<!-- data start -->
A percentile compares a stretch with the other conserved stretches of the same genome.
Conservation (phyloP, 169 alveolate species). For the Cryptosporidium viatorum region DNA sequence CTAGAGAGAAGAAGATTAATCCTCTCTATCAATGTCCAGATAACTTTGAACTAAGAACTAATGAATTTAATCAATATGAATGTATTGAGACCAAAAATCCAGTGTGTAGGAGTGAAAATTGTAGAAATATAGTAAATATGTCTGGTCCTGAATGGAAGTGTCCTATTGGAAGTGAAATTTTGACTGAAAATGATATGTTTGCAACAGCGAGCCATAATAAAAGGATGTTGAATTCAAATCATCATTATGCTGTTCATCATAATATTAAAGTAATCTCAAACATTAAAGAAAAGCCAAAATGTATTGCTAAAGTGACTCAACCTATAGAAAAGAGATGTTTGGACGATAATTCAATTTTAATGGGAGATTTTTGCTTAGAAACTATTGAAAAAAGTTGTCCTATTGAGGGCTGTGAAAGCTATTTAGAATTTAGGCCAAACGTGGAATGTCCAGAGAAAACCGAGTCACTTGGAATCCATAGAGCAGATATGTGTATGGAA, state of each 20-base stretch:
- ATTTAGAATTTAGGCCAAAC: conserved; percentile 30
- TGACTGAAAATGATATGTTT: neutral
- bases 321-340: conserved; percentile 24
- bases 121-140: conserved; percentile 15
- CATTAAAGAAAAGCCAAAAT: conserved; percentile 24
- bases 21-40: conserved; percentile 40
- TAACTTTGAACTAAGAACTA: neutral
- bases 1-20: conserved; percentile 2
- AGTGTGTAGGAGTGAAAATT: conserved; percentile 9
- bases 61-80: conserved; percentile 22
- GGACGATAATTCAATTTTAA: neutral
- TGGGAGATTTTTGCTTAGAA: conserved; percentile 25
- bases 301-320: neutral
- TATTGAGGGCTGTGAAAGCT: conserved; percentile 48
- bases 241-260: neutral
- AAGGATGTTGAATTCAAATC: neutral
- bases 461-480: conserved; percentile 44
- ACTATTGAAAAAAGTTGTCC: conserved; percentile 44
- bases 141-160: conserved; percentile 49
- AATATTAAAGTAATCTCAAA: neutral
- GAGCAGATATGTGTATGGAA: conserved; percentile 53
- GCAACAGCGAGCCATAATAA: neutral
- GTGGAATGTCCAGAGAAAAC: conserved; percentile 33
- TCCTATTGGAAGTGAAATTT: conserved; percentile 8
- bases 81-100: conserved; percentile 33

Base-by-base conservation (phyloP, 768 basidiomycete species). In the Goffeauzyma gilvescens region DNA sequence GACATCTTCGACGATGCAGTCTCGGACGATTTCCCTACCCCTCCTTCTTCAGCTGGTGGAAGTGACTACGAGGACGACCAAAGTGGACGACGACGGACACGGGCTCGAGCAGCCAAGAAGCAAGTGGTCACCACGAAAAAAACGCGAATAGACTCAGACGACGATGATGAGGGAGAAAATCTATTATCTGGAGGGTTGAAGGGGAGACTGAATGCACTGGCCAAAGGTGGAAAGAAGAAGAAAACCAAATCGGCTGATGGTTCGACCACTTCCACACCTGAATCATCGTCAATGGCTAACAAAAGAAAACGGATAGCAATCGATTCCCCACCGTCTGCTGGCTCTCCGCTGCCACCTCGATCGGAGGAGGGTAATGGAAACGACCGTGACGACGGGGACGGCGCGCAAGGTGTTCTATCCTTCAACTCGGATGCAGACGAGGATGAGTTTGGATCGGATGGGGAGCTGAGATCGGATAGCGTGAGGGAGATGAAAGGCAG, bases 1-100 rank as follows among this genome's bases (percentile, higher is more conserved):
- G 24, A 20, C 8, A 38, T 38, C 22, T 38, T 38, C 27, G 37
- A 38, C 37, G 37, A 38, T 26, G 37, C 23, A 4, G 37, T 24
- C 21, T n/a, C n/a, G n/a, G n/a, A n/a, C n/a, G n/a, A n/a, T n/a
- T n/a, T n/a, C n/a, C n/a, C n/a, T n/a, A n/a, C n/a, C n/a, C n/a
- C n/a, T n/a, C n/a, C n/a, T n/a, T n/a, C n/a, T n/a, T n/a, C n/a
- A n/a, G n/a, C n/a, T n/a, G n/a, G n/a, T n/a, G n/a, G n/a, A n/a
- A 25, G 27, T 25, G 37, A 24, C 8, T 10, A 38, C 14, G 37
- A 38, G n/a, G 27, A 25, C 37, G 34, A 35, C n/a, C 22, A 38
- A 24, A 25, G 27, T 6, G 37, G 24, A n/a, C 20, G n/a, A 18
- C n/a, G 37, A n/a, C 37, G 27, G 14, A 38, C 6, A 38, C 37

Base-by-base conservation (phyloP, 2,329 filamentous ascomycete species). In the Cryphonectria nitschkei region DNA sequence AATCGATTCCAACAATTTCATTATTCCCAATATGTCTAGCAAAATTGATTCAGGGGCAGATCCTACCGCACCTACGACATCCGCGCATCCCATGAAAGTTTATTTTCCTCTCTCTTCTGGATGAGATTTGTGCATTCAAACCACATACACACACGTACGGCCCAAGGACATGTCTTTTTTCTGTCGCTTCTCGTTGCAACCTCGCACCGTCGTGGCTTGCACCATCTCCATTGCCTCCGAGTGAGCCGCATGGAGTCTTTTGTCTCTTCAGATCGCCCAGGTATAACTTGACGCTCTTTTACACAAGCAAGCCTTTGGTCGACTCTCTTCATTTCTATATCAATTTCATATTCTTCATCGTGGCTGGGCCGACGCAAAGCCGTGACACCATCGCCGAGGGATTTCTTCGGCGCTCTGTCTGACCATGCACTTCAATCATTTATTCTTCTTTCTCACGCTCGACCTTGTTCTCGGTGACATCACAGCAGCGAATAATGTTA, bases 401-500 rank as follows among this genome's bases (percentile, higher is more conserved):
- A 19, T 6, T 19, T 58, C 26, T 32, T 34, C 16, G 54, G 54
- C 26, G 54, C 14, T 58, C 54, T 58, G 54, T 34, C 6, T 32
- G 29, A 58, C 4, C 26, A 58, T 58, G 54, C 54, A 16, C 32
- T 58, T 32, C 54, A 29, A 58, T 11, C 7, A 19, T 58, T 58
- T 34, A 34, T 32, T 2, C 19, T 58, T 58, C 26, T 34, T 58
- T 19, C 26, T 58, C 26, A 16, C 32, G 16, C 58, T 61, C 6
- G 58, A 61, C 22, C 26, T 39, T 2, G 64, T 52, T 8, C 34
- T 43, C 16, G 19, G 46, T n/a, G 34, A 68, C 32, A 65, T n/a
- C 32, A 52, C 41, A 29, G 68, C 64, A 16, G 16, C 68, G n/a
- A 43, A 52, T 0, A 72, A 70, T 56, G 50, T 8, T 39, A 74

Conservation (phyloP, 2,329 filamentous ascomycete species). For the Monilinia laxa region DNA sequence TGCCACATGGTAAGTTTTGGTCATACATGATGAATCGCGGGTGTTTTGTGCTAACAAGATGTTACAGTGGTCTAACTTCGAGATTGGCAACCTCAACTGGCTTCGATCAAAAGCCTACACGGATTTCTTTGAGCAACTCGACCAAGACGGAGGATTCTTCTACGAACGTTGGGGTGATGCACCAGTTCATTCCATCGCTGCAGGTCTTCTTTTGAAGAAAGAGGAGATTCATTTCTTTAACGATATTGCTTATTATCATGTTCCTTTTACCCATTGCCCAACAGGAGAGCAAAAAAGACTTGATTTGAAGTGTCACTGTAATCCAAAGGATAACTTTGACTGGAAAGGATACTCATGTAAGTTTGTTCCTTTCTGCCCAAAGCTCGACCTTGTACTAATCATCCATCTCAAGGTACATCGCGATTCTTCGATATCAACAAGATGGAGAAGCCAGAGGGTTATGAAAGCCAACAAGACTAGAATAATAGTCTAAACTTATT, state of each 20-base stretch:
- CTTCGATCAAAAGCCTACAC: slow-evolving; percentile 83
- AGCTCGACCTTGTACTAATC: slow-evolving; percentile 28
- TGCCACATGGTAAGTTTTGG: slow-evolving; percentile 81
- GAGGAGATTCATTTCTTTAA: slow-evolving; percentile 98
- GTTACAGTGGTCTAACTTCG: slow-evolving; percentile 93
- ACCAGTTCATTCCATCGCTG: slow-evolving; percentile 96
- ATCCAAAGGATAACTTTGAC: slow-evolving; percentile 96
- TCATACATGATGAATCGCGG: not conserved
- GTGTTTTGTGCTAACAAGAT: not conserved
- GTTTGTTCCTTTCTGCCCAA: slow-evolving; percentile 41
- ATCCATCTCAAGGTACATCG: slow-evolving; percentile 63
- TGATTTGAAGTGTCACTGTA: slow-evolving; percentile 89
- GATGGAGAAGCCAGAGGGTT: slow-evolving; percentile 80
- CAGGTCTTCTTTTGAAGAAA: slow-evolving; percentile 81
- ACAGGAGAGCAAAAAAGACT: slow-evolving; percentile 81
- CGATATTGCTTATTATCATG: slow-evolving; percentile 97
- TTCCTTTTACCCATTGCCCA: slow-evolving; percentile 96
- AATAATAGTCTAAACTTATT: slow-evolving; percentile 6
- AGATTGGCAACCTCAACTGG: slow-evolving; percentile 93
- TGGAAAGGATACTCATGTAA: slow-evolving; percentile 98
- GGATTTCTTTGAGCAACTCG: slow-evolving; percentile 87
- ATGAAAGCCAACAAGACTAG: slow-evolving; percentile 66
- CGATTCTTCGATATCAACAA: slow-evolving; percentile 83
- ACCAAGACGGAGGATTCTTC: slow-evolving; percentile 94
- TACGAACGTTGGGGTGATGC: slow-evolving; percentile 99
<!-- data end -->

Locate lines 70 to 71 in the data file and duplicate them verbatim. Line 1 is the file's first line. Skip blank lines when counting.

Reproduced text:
- TGGAAAGGATACTCATGTAA: slow-evolving; percentile 98
- GGATTTCTTTGAGCAACTCG: slow-evolving; percentile 87